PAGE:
Lax turnout for Kadima vote on September primary

Low turnout considered to favor Olmert as failure to approve the primary will allow him to buy time as prime minister.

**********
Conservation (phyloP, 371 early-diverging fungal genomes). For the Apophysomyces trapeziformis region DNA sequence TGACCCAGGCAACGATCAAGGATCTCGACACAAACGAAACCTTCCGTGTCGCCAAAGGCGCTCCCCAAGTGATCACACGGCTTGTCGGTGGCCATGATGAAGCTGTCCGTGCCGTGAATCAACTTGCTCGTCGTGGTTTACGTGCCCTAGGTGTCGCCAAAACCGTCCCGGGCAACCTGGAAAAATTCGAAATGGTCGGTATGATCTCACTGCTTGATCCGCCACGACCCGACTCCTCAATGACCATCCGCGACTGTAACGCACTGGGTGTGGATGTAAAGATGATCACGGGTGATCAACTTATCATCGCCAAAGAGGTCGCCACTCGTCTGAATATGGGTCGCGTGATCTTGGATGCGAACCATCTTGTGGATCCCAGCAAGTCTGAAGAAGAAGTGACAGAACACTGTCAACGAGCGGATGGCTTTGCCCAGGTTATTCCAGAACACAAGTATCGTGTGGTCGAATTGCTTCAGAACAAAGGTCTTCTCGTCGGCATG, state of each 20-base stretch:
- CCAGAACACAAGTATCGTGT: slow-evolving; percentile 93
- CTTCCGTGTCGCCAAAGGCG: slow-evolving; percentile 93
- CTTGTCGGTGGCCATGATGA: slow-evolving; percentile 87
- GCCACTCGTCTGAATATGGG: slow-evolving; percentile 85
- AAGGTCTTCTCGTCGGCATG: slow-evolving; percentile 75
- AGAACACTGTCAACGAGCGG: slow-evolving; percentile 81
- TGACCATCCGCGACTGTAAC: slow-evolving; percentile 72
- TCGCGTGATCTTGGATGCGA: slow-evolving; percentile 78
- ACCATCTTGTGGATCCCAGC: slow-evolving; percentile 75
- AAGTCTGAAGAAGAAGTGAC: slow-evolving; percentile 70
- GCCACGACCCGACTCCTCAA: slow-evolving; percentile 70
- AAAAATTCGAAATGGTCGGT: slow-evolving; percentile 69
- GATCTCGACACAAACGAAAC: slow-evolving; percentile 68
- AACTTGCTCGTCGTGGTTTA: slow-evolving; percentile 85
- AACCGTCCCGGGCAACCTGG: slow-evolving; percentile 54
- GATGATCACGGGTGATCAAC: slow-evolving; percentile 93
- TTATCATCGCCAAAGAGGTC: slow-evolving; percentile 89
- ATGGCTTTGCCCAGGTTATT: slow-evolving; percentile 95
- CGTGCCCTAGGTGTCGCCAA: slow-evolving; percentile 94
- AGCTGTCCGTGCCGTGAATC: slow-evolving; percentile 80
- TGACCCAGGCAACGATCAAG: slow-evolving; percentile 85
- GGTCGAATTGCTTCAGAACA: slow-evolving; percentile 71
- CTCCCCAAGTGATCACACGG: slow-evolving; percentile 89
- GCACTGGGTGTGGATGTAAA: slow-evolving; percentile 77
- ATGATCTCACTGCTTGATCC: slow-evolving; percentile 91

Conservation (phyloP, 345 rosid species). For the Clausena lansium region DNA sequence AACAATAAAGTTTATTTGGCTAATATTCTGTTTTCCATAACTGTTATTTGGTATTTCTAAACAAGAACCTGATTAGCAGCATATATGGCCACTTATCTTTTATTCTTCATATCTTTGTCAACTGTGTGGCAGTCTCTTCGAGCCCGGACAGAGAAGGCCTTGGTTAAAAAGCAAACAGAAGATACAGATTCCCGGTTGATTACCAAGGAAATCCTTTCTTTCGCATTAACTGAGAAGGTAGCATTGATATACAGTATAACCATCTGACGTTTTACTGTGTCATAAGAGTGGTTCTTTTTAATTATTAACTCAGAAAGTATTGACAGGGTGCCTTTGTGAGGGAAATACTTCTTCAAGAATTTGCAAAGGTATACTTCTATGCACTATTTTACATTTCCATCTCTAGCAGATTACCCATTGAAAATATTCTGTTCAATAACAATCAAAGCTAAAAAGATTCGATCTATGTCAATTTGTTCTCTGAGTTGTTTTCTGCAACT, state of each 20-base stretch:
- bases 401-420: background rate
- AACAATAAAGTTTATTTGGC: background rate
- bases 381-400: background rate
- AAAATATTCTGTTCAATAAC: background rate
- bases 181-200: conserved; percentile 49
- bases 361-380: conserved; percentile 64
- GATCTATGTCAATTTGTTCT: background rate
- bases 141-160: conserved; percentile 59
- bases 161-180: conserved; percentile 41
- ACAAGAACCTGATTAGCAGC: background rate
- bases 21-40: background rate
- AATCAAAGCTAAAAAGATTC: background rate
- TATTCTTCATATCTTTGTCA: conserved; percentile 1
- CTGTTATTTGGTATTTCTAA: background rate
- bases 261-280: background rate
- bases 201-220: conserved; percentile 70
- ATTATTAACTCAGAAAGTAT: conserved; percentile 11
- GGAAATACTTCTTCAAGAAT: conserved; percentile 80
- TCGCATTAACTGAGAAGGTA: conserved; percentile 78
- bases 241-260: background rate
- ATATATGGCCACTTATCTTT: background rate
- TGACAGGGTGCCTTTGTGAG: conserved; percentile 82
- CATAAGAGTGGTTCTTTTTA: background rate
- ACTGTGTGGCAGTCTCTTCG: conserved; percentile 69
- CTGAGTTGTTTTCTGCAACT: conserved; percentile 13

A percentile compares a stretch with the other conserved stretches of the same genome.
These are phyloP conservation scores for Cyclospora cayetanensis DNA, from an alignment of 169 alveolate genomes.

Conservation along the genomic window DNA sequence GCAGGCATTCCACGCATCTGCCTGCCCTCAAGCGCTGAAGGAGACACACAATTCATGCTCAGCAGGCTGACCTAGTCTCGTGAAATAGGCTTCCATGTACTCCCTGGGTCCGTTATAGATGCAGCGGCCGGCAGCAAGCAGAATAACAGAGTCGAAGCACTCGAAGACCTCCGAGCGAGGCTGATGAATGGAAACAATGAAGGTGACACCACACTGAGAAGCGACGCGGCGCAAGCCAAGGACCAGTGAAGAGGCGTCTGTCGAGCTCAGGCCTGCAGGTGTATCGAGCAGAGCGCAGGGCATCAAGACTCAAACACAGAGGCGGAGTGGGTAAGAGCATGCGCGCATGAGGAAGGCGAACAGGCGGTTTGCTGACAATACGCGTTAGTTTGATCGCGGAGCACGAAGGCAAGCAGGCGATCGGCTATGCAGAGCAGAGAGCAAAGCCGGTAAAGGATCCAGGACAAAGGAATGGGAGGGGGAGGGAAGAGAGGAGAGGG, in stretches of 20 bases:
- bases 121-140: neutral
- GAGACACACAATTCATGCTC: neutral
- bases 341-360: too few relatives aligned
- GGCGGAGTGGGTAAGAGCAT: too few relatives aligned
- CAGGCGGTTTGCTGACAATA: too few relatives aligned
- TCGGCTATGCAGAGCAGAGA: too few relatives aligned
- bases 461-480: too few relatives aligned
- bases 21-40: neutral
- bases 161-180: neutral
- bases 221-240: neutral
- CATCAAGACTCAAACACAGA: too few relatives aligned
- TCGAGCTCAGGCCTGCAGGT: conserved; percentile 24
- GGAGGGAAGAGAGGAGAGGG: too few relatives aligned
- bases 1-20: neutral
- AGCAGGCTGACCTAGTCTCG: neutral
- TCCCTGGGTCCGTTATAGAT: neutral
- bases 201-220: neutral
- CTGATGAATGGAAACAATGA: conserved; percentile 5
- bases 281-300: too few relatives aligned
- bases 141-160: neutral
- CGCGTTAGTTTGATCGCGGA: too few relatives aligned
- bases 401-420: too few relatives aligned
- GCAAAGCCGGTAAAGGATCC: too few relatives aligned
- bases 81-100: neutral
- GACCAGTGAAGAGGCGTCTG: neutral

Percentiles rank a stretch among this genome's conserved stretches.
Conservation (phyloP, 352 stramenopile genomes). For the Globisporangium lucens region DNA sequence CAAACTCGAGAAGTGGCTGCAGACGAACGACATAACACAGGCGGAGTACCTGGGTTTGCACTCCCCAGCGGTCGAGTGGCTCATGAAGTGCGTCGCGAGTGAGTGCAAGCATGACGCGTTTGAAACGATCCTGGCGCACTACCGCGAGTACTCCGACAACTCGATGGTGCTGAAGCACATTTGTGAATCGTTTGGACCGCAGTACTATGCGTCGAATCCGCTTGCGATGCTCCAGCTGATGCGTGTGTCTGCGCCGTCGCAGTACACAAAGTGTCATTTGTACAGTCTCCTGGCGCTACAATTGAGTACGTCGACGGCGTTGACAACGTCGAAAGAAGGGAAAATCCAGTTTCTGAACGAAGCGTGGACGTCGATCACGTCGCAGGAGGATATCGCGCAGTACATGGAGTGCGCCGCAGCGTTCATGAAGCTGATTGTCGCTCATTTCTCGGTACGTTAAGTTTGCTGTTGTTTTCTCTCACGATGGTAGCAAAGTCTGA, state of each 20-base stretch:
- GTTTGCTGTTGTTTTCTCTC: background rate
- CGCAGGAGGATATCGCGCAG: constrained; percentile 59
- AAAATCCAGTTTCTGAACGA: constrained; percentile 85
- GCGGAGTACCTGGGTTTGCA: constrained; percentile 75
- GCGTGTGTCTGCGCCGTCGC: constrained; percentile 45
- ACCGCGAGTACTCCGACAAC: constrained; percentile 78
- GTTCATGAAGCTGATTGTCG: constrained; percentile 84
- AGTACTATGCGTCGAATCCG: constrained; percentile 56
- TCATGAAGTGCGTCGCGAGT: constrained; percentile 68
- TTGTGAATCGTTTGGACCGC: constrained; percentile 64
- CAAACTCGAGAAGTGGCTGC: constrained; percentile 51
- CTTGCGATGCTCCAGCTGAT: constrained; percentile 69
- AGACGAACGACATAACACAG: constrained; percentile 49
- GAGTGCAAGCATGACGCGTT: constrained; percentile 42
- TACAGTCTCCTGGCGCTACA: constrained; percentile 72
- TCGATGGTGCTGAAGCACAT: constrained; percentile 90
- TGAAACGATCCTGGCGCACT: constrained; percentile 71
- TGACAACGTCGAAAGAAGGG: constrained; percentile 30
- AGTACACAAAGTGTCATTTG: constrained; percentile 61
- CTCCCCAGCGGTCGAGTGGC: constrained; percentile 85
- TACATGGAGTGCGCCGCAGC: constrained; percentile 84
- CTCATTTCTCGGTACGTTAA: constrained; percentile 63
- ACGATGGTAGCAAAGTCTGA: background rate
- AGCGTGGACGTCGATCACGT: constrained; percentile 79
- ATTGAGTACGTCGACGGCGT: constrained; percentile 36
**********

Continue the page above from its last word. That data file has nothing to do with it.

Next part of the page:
The vote promised to come down to the wire Sunday as members of Kadima's governing council dragged their feet in turning out for a key vote to change the party by-laws and allow for a leadership primary in September. Although voting began for the 180 members of the council last week, as of Sunday morning only 74 people had reported to the party headquarters to cast their ballot. The low turnout was considered to favor current Kadima chairman Prime Minister Ehud Olmert, as failure to approve the primary will allow him to buy time as prime minister, in spite of the agreement reached with the Labor Party last month. A simple majority of council members - 91 votes - is needed to change Kadima party regulations in order to hold the primary. Although supporters of Olmert's rivals for leadership of the party claimed that he was calling on supporters not to cast votes, Olmert's supporters denied all such claims. Kadima director-general Adi Sternberg said Saturday night that rumors that the vote deadline had been extended beyond Sunday night were not accurate, but that "if necessary, we could decide to extend the voting by a day or two." In light of the poor turnout, Party Affairs Committee chairman MK Tzahi Hangebi tried last week to drive up the vote count, but Kadima officials said Saturday night that he was now changing his strategy, and attempting to extend the vote deadline. Primary front-runner Foreign Minister Tzipi Livni had advocated a system by which the party's council - most of whom hold high-profile political positions throughout the country - would not have to physically report to Petah Tikva. Instead, she proposed that members could send their votes by fax - a plan rejected by Eitan Haberman, Kadima's legal counsel. Meanwhile, the attacks against Olmert from within Kadima increased over the weekend. Kadima backbencher MK Shlomo Molla lashed out at the prime minister, saying "Olmert's candidacy in the primary would be an embarrassment to Kadima. It is urgent for us to establish an alternative government headed by Livni." Interior Minister Meir Sheetrit echoed Molla's comments during an interview on Channel 1, saying that it would be "very difficult" for Olmert to run as a candidate in the primary.